- The Washington Times - Friday, December 20, 2002

A congressionally mandated commission will investigate Beijing's sales of nuclear material to North Korea, as China's Foreign Ministry said yesterday that reports of the transfer are groundless.
Roger Robinson, chairman the U.S.-China Security Review Commission, said the panel plans to hold hearings on transfers of Chinese militarily useful goods to North Korea next month.
"There is a burgeoning nuclear crisis unfolding on the Korean Peninsula that demands enhanced export-control vigilance, particularly on the part of Pakistan, China and Russia," Mr. Robinson said in an interview. "The role of China-based suppliers of militarily relevant items to North Korea warrants commission scrutiny."
In Beijing, Foreign Ministry spokesman Liu Jianchao was asked about the transfer to North Korea earlier this month of a specialty chemical used in producing nuclear weapons. The sale was first reported in The Washington Times on Tuesday.
"I myself have also read the report carried by Washington Times," Mr. Liu stated. "The newspaper often publishes ill-intentioned and irresponsible reports and these reports are also groundless. We think this report is not worth comment."
U.S. intelligence officials told The Times that North Korea earlier this month received a shipment of 20 tons of a specialty chemical known as tributyl phosphate, or TBP, from China.
The chemical has both commercial and military applications and U.S. intelligence officials believe the TBP will be used to extract material for nuclear bombs from North Korea's stockpile of spent nuclear-reactor fuel.
Intelligence reports of the TBP purchase stated that the material was sold by a Chinese company in Dalian, a Pacific coast port.
The chemical shipment coincides with a recent announcement by Pyongyang that it will restart its nuclear reactors in Yongbyon, which in the past were used to make one or two plutonium-based nuclear bombs.
The TBP also can be used in the process of creating fuel for uranium-based nuclear weapons, according to arms specialists.
U.S. officials said the TBP transfer has raised new concerns that China is secretly assisting North Korea, while publicly saying it does not want to see nuclear weapons on the Korean Peninsula.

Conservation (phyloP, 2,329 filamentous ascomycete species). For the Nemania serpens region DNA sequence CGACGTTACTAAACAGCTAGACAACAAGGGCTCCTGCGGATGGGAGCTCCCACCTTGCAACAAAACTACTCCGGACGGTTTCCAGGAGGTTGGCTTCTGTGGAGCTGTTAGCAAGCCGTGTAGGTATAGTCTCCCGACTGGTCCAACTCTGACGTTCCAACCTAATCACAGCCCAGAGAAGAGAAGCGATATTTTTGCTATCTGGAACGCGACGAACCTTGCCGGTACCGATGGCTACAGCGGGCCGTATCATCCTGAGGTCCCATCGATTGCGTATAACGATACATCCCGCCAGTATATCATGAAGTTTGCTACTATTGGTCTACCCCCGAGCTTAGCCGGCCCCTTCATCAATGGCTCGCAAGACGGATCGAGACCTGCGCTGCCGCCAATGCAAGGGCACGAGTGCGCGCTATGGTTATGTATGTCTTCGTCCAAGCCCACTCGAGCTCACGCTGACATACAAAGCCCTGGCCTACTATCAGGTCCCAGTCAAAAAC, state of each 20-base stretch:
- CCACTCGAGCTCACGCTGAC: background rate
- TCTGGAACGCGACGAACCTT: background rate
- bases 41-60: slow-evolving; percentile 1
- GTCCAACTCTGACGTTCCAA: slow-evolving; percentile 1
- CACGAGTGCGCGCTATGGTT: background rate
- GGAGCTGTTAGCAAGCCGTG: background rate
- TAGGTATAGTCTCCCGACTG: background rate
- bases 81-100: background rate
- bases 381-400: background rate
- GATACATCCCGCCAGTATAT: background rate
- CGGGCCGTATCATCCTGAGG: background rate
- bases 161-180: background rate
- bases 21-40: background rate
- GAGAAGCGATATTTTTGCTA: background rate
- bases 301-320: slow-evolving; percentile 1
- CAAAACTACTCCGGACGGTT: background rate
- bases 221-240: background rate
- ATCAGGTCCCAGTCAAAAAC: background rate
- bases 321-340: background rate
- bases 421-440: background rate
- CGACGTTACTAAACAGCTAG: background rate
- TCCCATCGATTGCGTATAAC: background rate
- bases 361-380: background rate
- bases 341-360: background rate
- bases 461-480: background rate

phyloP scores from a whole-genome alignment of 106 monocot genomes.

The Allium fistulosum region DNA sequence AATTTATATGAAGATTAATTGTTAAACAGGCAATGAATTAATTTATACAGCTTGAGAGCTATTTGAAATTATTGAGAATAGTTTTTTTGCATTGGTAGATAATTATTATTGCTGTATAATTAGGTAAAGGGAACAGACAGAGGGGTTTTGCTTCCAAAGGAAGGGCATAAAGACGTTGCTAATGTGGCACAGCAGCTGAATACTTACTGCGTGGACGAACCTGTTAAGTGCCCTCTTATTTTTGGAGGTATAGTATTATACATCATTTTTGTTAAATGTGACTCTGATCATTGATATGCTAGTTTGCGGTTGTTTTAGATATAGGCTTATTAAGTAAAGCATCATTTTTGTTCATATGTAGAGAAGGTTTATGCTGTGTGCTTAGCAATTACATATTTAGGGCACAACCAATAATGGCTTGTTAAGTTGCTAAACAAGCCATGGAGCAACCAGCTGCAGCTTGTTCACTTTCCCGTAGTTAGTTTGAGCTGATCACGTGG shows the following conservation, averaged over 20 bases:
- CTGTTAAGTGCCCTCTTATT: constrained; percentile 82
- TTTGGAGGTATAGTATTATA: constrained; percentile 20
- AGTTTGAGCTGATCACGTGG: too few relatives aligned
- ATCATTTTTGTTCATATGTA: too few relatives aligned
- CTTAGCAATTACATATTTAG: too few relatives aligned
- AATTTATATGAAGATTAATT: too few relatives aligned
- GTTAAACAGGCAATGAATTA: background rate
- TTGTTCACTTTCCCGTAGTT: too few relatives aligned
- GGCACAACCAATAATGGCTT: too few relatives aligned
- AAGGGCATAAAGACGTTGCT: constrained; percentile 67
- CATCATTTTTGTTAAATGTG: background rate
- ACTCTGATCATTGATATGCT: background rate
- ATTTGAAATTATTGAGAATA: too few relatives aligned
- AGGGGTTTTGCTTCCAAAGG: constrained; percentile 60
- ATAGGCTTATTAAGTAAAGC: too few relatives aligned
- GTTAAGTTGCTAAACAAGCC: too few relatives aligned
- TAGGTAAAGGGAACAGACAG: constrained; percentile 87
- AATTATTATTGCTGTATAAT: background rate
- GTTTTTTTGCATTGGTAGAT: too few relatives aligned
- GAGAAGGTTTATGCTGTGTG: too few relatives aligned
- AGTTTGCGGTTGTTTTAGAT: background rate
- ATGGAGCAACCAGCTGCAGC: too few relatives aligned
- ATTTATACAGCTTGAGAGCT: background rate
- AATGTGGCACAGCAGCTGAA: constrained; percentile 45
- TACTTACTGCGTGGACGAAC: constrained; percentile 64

Mr. Robinson said the reported TBP transfer is "a troubling development that fits a pattern of Chinese supply of dual-use and even proscribed items to North Korea."
"It strains credulity to imagine that the Chinese government is in the dark on such shipments," Mr. Robinson said
The China commission is made up of six Republicans and six Democrats and has already investigated Chinese arms proliferation.
Its last report, made public in July, stated: "China provides technology and components for weapons of mass destruction and their delivery systems to terrorist-sponsoring states such as North Korea, Iran, Iraq, Syria, Libya and Sudan."
The State Department's intelligence bureau stated in written answers to questions posed by the Senate Intelligence Committee that China's record of sales to rogue states has improved in recent years.
"There is still room for improvement, and we expect transfers of [weapons of mass destruction] and missile-related technology to continue," the Bureau of Intelligence and Research stated.
"Many of the firms engaged in proliferation activities are spin-offs from state-owned defense industries, but they may operate without the authorization of the Chinese government."
The report said China's government has been unable to "police producers and vendors adequately."
The TBP sale contradicts what Chinese officials have been saying publicly about nuclear proliferation.
"China has steadfastly pursued a policy of not advocating, encouraging or assisting any other country in developing weapons of mass destruction," Sha Zukang, a Chinese representative to the United Nations, told an arms-control conference in London on Tuesday.
Mr. Sha said China has created a new set of controls aimed at tightening the management of nuclear exports.
China in the past several years has sent North Korea long-range missile technology despite promises to the United States not to transfer such know-how.

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